Legal experts and Rotterdam’s own ombudsman have slammed police plans to confiscate expensive clothing and shoes from youngsters they suspect of having criminal connections.
On Wednesday, the Telegraaf reported that police officers in Rotterdam are going to start seizing expensive jackets and luxury watches from potential youth criminals if it is not clear how they have been paid for.
Trials of the scheme will begin shortly under the supervision of the public prosecution department and department officials will decide what can be confiscated legally, the paper said.
However, city ombudsman Anne Mieke Zwaneveld has told the AD that the plan is the start of a slippery slope into ethic profiling.
In addition, it will be legally difficult to confiscate people’s clothing, she said. ‘It is not illegal to walk around in it. In addition, it is often unclear how such items were paid for and how old they are,’ she said.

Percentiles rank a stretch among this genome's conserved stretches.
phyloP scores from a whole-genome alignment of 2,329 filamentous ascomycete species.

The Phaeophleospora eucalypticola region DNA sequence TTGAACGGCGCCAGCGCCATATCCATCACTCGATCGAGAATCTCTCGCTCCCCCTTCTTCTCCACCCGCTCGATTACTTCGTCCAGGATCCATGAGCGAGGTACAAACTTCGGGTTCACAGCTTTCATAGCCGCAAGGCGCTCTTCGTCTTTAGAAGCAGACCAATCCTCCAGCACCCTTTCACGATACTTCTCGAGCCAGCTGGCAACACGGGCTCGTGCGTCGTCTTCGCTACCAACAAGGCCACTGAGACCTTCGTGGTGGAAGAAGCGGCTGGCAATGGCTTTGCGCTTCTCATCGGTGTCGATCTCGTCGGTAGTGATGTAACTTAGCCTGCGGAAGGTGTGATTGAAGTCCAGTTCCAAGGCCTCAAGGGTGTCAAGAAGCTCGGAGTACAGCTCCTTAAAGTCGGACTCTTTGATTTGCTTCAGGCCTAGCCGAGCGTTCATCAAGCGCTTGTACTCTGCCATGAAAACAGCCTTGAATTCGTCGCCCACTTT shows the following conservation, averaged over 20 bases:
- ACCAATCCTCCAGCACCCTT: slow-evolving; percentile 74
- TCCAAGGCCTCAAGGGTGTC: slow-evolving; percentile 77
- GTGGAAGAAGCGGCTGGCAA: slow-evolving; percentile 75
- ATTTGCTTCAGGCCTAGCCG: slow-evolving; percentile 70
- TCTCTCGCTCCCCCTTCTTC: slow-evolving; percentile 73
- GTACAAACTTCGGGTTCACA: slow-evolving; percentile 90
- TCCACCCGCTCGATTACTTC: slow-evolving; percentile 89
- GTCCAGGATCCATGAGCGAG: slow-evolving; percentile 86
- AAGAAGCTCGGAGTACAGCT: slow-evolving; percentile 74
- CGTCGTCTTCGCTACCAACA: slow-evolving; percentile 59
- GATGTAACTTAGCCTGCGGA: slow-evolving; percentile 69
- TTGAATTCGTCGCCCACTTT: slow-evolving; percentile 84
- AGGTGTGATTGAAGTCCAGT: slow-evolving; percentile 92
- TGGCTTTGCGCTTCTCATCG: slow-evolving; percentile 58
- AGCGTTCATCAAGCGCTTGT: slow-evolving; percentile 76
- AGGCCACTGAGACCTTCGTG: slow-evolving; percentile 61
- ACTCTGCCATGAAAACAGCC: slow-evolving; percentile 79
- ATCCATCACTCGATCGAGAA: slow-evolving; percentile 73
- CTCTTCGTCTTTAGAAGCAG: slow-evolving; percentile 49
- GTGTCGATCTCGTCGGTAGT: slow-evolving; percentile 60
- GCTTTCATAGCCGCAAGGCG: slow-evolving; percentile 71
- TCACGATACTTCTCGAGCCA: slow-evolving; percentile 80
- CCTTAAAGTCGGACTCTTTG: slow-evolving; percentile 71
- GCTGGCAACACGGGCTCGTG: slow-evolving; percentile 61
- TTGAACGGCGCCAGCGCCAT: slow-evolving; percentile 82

Rotterdam lawyer Jaap Spigt told the paper that new policy is power play. ‘What is the next step if police start asking you how you got the clothes you are wearing,’ he told the AD. ‘Will they soon be going through your home asking how you paid for your television or sofa?’
Jair Schalkwijk, of the anti ethnic profiling campaign group Control Alt Delete said that the new policy contradicts agreements on not checking people who are seen as typical suspects. ‘You cannot simply stop people because they look out of place in an expensive car or are wearing a ‘too chique’ jacket,’ he said.
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